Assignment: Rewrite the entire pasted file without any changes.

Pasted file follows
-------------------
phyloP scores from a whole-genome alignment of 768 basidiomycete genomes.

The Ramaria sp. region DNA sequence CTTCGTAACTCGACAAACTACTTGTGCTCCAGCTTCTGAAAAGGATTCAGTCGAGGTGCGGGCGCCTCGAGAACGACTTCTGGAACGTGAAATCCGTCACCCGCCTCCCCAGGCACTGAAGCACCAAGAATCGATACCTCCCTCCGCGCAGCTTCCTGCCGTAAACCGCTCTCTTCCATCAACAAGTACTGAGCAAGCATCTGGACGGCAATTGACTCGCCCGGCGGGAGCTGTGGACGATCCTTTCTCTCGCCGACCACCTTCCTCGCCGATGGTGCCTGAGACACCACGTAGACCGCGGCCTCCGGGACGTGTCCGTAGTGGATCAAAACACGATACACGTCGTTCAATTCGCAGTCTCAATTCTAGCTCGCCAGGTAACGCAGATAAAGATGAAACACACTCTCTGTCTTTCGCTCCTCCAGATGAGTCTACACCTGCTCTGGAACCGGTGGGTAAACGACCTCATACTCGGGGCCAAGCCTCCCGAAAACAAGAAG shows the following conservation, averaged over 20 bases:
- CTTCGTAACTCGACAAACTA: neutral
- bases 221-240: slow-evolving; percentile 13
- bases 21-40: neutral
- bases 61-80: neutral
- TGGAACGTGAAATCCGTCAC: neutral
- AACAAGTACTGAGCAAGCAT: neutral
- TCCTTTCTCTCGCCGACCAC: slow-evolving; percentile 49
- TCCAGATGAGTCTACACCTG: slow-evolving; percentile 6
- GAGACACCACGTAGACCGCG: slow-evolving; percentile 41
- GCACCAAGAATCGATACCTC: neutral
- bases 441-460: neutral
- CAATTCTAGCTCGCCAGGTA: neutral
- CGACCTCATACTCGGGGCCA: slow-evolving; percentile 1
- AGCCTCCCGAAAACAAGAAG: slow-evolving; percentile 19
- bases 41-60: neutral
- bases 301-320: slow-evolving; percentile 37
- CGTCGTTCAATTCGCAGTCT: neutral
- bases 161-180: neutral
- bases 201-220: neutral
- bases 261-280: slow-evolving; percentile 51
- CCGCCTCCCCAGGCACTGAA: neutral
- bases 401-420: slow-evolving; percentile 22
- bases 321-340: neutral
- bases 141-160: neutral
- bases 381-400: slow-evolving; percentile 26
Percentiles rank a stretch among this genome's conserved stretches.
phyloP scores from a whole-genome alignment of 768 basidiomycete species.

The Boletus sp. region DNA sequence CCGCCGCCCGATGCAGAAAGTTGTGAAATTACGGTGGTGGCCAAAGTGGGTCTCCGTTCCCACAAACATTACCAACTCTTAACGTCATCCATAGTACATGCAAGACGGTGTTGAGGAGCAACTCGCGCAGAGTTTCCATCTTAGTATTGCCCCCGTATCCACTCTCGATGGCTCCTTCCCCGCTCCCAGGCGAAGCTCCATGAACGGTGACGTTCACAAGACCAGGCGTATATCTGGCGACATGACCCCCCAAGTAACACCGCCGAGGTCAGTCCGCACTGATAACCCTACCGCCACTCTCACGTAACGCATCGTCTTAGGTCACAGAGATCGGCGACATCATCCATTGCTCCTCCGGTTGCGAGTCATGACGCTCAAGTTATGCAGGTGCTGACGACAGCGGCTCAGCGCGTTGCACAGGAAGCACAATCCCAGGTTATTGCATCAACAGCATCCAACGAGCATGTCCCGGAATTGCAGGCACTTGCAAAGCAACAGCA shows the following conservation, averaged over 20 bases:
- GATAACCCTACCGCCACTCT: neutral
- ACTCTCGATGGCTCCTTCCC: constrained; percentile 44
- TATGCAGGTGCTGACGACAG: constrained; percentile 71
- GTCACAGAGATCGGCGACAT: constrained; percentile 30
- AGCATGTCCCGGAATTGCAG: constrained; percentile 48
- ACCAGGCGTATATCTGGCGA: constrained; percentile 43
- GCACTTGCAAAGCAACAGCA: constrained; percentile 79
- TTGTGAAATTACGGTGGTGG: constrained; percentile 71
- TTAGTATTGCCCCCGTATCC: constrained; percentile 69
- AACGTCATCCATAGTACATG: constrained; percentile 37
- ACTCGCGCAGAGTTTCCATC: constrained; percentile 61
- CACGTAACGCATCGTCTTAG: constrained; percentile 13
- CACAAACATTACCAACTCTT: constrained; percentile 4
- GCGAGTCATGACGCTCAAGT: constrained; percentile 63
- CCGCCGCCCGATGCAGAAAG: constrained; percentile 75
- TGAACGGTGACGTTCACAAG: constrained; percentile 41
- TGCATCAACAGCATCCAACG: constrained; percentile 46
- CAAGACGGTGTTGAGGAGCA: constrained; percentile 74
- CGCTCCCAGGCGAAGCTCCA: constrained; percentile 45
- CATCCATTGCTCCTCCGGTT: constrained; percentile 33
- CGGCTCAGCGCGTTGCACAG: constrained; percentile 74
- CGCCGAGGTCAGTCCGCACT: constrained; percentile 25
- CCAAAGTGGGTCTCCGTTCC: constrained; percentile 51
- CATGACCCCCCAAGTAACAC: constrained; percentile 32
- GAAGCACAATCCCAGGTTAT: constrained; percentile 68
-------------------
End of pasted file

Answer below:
phyloP scores from a whole-genome alignment of 768 basidiomycete genomes.

The Ramaria sp. region DNA sequence CTTCGTAACTCGACAAACTACTTGTGCTCCAGCTTCTGAAAAGGATTCAGTCGAGGTGCGGGCGCCTCGAGAACGACTTCTGGAACGTGAAATCCGTCACCCGCCTCCCCAGGCACTGAAGCACCAAGAATCGATACCTCCCTCCGCGCAGCTTCCTGCCGTAAACCGCTCTCTTCCATCAACAAGTACTGAGCAAGCATCTGGACGGCAATTGACTCGCCCGGCGGGAGCTGTGGACGATCCTTTCTCTCGCCGACCACCTTCCTCGCCGATGGTGCCTGAGACACCACGTAGACCGCGGCCTCCGGGACGTGTCCGTAGTGGATCAAAACACGATACACGTCGTTCAATTCGCAGTCTCAATTCTAGCTCGCCAGGTAACGCAGATAAAGATGAAACACACTCTCTGTCTTTCGCTCCTCCAGATGAGTCTACACCTGCTCTGGAACCGGTGGGTAAACGACCTCATACTCGGGGCCAAGCCTCCCGAAAACAAGAAG shows the following conservation, averaged over 20 bases:
- CTTCGTAACTCGACAAACTA: neutral
- bases 221-240: slow-evolving; percentile 13
- bases 21-40: neutral
- bases 61-80: neutral
- TGGAACGTGAAATCCGTCAC: neutral
- AACAAGTACTGAGCAAGCAT: neutral
- TCCTTTCTCTCGCCGACCAC: slow-evolving; percentile 49
- TCCAGATGAGTCTACACCTG: slow-evolving; percentile 6
- GAGACACCACGTAGACCGCG: slow-evolving; percentile 41
- GCACCAAGAATCGATACCTC: neutral
- bases 441-460: neutral
- CAATTCTAGCTCGCCAGGTA: neutral
- CGACCTCATACTCGGGGCCA: slow-evolving; percentile 1
- AGCCTCCCGAAAACAAGAAG: slow-evolving; percentile 19
- bases 41-60: neutral
- bases 301-320: slow-evolving; percentile 37
- CGTCGTTCAATTCGCAGTCT: neutral
- bases 161-180: neutral
- bases 201-220: neutral
- bases 261-280: slow-evolving; percentile 51
- CCGCCTCCCCAGGCACTGAA: neutral
- bases 401-420: slow-evolving; percentile 22
- bases 321-340: neutral
- bases 141-160: neutral
- bases 381-400: slow-evolving; percentile 26
Percentiles rank a stretch among this genome's conserved stretches.
phyloP scores from a whole-genome alignment of 768 basidiomycete species.

The Boletus sp. region DNA sequence CCGCCGCCCGATGCAGAAAGTTGTGAAATTACGGTGGTGGCCAAAGTGGGTCTCCGTTCCCACAAACATTACCAACTCTTAACGTCATCCATAGTACATGCAAGACGGTGTTGAGGAGCAACTCGCGCAGAGTTTCCATCTTAGTATTGCCCCCGTATCCACTCTCGATGGCTCCTTCCCCGCTCCCAGGCGAAGCTCCATGAACGGTGACGTTCACAAGACCAGGCGTATATCTGGCGACATGACCCCCCAAGTAACACCGCCGAGGTCAGTCCGCACTGATAACCCTACCGCCACTCTCACGTAACGCATCGTCTTAGGTCACAGAGATCGGCGACATCATCCATTGCTCCTCCGGTTGCGAGTCATGACGCTCAAGTTATGCAGGTGCTGACGACAGCGGCTCAGCGCGTTGCACAGGAAGCACAATCCCAGGTTATTGCATCAACAGCATCCAACGAGCATGTCCCGGAATTGCAGGCACTTGCAAAGCAACAGCA shows the following conservation, averaged over 20 bases:
- GATAACCCTACCGCCACTCT: neutral
- ACTCTCGATGGCTCCTTCCC: constrained; percentile 44
- TATGCAGGTGCTGACGACAG: constrained; percentile 71
- GTCACAGAGATCGGCGACAT: constrained; percentile 30
- AGCATGTCCCGGAATTGCAG: constrained; percentile 48
- ACCAGGCGTATATCTGGCGA: constrained; percentile 43
- GCACTTGCAAAGCAACAGCA: constrained; percentile 79
- TTGTGAAATTACGGTGGTGG: constrained; percentile 71
- TTAGTATTGCCCCCGTATCC: constrained; percentile 69
- AACGTCATCCATAGTACATG: constrained; percentile 37
- ACTCGCGCAGAGTTTCCATC: constrained; percentile 61
- CACGTAACGCATCGTCTTAG: constrained; percentile 13
- CACAAACATTACCAACTCTT: constrained; percentile 4
- GCGAGTCATGACGCTCAAGT: constrained; percentile 63
- CCGCCGCCCGATGCAGAAAG: constrained; percentile 75
- TGAACGGTGACGTTCACAAG: constrained; percentile 41
- TGCATCAACAGCATCCAACG: constrained; percentile 46
- CAAGACGGTGTTGAGGAGCA: constrained; percentile 74
- CGCTCCCAGGCGAAGCTCCA: constrained; percentile 45
- CATCCATTGCTCCTCCGGTT: constrained; percentile 33
- CGGCTCAGCGCGTTGCACAG: constrained; percentile 74
- CGCCGAGGTCAGTCCGCACT: constrained; percentile 25
- CCAAAGTGGGTCTCCGTTCC: constrained; percentile 51
- CATGACCCCCCAAGTAACAC: constrained; percentile 32
- GAAGCACAATCCCAGGTTAT: constrained; percentile 68